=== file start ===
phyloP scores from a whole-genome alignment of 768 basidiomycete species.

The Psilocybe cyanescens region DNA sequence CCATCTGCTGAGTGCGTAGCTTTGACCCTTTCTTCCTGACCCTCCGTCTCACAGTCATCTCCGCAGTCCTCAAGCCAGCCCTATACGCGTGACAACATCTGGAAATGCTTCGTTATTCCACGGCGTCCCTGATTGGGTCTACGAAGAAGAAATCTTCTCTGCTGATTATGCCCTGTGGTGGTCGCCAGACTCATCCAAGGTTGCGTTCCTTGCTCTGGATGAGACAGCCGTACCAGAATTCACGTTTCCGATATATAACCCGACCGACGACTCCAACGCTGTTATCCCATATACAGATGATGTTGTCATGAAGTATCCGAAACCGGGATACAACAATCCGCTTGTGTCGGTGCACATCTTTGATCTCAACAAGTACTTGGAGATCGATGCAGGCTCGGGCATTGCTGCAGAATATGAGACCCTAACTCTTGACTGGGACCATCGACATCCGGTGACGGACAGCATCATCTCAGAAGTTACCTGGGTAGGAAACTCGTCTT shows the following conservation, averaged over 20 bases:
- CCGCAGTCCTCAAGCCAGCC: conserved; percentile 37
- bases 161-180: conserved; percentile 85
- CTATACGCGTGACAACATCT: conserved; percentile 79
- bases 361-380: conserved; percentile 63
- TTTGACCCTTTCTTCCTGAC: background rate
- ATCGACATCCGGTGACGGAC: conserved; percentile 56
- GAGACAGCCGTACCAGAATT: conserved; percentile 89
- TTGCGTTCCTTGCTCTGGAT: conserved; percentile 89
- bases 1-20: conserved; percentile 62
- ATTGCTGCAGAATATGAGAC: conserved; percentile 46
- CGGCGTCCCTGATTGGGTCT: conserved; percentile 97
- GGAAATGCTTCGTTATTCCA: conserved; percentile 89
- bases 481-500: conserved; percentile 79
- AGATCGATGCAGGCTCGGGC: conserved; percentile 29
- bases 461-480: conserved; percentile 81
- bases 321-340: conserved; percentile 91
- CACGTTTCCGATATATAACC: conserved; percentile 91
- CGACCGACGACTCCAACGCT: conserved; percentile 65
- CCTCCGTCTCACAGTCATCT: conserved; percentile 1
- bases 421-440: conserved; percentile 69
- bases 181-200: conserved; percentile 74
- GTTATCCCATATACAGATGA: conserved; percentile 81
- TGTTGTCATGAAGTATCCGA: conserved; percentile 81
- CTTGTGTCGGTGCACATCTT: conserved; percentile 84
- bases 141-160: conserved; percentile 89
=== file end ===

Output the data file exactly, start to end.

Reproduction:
phyloP scores from a whole-genome alignment of 768 basidiomycete species.

The Psilocybe cyanescens region DNA sequence CCATCTGCTGAGTGCGTAGCTTTGACCCTTTCTTCCTGACCCTCCGTCTCACAGTCATCTCCGCAGTCCTCAAGCCAGCCCTATACGCGTGACAACATCTGGAAATGCTTCGTTATTCCACGGCGTCCCTGATTGGGTCTACGAAGAAGAAATCTTCTCTGCTGATTATGCCCTGTGGTGGTCGCCAGACTCATCCAAGGTTGCGTTCCTTGCTCTGGATGAGACAGCCGTACCAGAATTCACGTTTCCGATATATAACCCGACCGACGACTCCAACGCTGTTATCCCATATACAGATGATGTTGTCATGAAGTATCCGAAACCGGGATACAACAATCCGCTTGTGTCGGTGCACATCTTTGATCTCAACAAGTACTTGGAGATCGATGCAGGCTCGGGCATTGCTGCAGAATATGAGACCCTAACTCTTGACTGGGACCATCGACATCCGGTGACGGACAGCATCATCTCAGAAGTTACCTGGGTAGGAAACTCGTCTT shows the following conservation, averaged over 20 bases:
- CCGCAGTCCTCAAGCCAGCC: conserved; percentile 37
- bases 161-180: conserved; percentile 85
- CTATACGCGTGACAACATCT: conserved; percentile 79
- bases 361-380: conserved; percentile 63
- TTTGACCCTTTCTTCCTGAC: background rate
- ATCGACATCCGGTGACGGAC: conserved; percentile 56
- GAGACAGCCGTACCAGAATT: conserved; percentile 89
- TTGCGTTCCTTGCTCTGGAT: conserved; percentile 89
- bases 1-20: conserved; percentile 62
- ATTGCTGCAGAATATGAGAC: conserved; percentile 46
- CGGCGTCCCTGATTGGGTCT: conserved; percentile 97
- GGAAATGCTTCGTTATTCCA: conserved; percentile 89
- bases 481-500: conserved; percentile 79
- AGATCGATGCAGGCTCGGGC: conserved; percentile 29
- bases 461-480: conserved; percentile 81
- bases 321-340: conserved; percentile 91
- CACGTTTCCGATATATAACC: conserved; percentile 91
- CGACCGACGACTCCAACGCT: conserved; percentile 65
- CCTCCGTCTCACAGTCATCT: conserved; percentile 1
- bases 421-440: conserved; percentile 69
- bases 181-200: conserved; percentile 74
- GTTATCCCATATACAGATGA: conserved; percentile 81
- TGTTGTCATGAAGTATCCGA: conserved; percentile 81
- CTTGTGTCGGTGCACATCTT: conserved; percentile 84
- bases 141-160: conserved; percentile 89